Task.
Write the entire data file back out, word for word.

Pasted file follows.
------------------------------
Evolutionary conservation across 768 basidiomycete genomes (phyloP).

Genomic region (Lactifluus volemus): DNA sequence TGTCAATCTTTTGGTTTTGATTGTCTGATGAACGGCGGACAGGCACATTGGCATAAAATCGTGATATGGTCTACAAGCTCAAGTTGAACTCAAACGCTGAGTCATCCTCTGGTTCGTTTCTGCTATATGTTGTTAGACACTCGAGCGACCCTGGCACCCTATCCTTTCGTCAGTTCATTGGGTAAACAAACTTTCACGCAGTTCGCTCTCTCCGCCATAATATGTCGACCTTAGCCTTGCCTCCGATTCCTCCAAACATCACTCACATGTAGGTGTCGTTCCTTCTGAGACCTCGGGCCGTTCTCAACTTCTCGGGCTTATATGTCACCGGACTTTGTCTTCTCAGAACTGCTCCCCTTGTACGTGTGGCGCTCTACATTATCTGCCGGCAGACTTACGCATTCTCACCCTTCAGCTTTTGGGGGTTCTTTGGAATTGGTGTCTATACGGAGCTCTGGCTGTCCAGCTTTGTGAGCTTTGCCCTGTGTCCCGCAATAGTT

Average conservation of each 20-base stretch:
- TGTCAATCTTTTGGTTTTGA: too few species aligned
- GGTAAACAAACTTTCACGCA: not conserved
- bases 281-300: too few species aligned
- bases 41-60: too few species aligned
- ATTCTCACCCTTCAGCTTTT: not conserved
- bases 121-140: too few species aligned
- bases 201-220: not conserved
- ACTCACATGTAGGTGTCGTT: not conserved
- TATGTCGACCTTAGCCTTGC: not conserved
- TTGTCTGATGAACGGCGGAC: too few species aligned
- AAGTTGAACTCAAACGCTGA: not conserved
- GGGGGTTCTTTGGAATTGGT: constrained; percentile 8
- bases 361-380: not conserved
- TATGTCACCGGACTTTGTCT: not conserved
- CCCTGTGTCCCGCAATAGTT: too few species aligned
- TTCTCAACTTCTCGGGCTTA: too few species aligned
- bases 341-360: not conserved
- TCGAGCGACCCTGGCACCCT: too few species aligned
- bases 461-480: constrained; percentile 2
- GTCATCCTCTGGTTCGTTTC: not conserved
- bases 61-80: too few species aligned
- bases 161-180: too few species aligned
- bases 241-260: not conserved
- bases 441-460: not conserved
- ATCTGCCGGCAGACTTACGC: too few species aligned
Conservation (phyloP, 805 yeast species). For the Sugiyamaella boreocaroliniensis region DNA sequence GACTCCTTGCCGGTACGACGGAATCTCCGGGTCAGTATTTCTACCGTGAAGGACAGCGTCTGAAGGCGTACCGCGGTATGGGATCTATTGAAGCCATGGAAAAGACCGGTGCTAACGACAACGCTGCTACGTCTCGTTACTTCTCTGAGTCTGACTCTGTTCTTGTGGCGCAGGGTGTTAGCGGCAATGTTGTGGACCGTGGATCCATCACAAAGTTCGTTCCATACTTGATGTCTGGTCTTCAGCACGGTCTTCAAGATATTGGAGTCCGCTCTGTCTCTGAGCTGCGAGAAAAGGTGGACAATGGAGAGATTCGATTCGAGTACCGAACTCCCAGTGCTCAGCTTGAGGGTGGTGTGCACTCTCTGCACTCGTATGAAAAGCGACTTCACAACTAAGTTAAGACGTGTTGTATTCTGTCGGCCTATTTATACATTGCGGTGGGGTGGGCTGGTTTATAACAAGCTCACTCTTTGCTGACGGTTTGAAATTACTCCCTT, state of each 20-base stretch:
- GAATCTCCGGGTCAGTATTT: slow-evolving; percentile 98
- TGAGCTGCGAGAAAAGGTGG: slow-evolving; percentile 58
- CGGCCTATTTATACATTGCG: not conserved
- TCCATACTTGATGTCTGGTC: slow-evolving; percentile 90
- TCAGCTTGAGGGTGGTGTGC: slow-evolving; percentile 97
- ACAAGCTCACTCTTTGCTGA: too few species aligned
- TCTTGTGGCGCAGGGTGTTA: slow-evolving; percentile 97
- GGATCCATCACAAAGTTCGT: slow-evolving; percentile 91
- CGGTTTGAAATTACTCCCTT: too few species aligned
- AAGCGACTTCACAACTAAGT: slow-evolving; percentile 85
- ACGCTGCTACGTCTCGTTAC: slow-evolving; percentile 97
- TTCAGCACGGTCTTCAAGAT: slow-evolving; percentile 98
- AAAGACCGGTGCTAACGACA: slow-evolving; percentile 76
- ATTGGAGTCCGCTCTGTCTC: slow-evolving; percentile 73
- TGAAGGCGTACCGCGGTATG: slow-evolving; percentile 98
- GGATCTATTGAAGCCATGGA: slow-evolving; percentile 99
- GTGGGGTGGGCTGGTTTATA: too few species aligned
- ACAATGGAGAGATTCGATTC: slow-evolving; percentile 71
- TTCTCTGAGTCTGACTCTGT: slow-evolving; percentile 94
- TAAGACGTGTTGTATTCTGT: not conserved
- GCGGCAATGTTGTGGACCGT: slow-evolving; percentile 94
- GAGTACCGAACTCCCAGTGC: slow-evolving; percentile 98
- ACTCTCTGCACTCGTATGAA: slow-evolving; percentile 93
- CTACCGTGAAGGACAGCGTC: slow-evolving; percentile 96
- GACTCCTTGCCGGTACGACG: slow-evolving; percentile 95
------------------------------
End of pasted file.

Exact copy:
Evolutionary conservation across 768 basidiomycete genomes (phyloP).

Genomic region (Lactifluus volemus): DNA sequence TGTCAATCTTTTGGTTTTGATTGTCTGATGAACGGCGGACAGGCACATTGGCATAAAATCGTGATATGGTCTACAAGCTCAAGTTGAACTCAAACGCTGAGTCATCCTCTGGTTCGTTTCTGCTATATGTTGTTAGACACTCGAGCGACCCTGGCACCCTATCCTTTCGTCAGTTCATTGGGTAAACAAACTTTCACGCAGTTCGCTCTCTCCGCCATAATATGTCGACCTTAGCCTTGCCTCCGATTCCTCCAAACATCACTCACATGTAGGTGTCGTTCCTTCTGAGACCTCGGGCCGTTCTCAACTTCTCGGGCTTATATGTCACCGGACTTTGTCTTCTCAGAACTGCTCCCCTTGTACGTGTGGCGCTCTACATTATCTGCCGGCAGACTTACGCATTCTCACCCTTCAGCTTTTGGGGGTTCTTTGGAATTGGTGTCTATACGGAGCTCTGGCTGTCCAGCTTTGTGAGCTTTGCCCTGTGTCCCGCAATAGTT

Average conservation of each 20-base stretch:
- TGTCAATCTTTTGGTTTTGA: too few species aligned
- GGTAAACAAACTTTCACGCA: not conserved
- bases 281-300: too few species aligned
- bases 41-60: too few species aligned
- ATTCTCACCCTTCAGCTTTT: not conserved
- bases 121-140: too few species aligned
- bases 201-220: not conserved
- ACTCACATGTAGGTGTCGTT: not conserved
- TATGTCGACCTTAGCCTTGC: not conserved
- TTGTCTGATGAACGGCGGAC: too few species aligned
- AAGTTGAACTCAAACGCTGA: not conserved
- GGGGGTTCTTTGGAATTGGT: constrained; percentile 8
- bases 361-380: not conserved
- TATGTCACCGGACTTTGTCT: not conserved
- CCCTGTGTCCCGCAATAGTT: too few species aligned
- TTCTCAACTTCTCGGGCTTA: too few species aligned
- bases 341-360: not conserved
- TCGAGCGACCCTGGCACCCT: too few species aligned
- bases 461-480: constrained; percentile 2
- GTCATCCTCTGGTTCGTTTC: not conserved
- bases 61-80: too few species aligned
- bases 161-180: too few species aligned
- bases 241-260: not conserved
- bases 441-460: not conserved
- ATCTGCCGGCAGACTTACGC: too few species aligned
Conservation (phyloP, 805 yeast species). For the Sugiyamaella boreocaroliniensis region DNA sequence GACTCCTTGCCGGTACGACGGAATCTCCGGGTCAGTATTTCTACCGTGAAGGACAGCGTCTGAAGGCGTACCGCGGTATGGGATCTATTGAAGCCATGGAAAAGACCGGTGCTAACGACAACGCTGCTACGTCTCGTTACTTCTCTGAGTCTGACTCTGTTCTTGTGGCGCAGGGTGTTAGCGGCAATGTTGTGGACCGTGGATCCATCACAAAGTTCGTTCCATACTTGATGTCTGGTCTTCAGCACGGTCTTCAAGATATTGGAGTCCGCTCTGTCTCTGAGCTGCGAGAAAAGGTGGACAATGGAGAGATTCGATTCGAGTACCGAACTCCCAGTGCTCAGCTTGAGGGTGGTGTGCACTCTCTGCACTCGTATGAAAAGCGACTTCACAACTAAGTTAAGACGTGTTGTATTCTGTCGGCCTATTTATACATTGCGGTGGGGTGGGCTGGTTTATAACAAGCTCACTCTTTGCTGACGGTTTGAAATTACTCCCTT, state of each 20-base stretch:
- GAATCTCCGGGTCAGTATTT: slow-evolving; percentile 98
- TGAGCTGCGAGAAAAGGTGG: slow-evolving; percentile 58
- CGGCCTATTTATACATTGCG: not conserved
- TCCATACTTGATGTCTGGTC: slow-evolving; percentile 90
- TCAGCTTGAGGGTGGTGTGC: slow-evolving; percentile 97
- ACAAGCTCACTCTTTGCTGA: too few species aligned
- TCTTGTGGCGCAGGGTGTTA: slow-evolving; percentile 97
- GGATCCATCACAAAGTTCGT: slow-evolving; percentile 91
- CGGTTTGAAATTACTCCCTT: too few species aligned
- AAGCGACTTCACAACTAAGT: slow-evolving; percentile 85
- ACGCTGCTACGTCTCGTTAC: slow-evolving; percentile 97
- TTCAGCACGGTCTTCAAGAT: slow-evolving; percentile 98
- AAAGACCGGTGCTAACGACA: slow-evolving; percentile 76
- ATTGGAGTCCGCTCTGTCTC: slow-evolving; percentile 73
- TGAAGGCGTACCGCGGTATG: slow-evolving; percentile 98
- GGATCTATTGAAGCCATGGA: slow-evolving; percentile 99
- GTGGGGTGGGCTGGTTTATA: too few species aligned
- ACAATGGAGAGATTCGATTC: slow-evolving; percentile 71
- TTCTCTGAGTCTGACTCTGT: slow-evolving; percentile 94
- TAAGACGTGTTGTATTCTGT: not conserved
- GCGGCAATGTTGTGGACCGT: slow-evolving; percentile 94
- GAGTACCGAACTCCCAGTGC: slow-evolving; percentile 98
- ACTCTCTGCACTCGTATGAA: slow-evolving; percentile 93
- CTACCGTGAAGGACAGCGTC: slow-evolving; percentile 96
- GACTCCTTGCCGGTACGACG: slow-evolving; percentile 95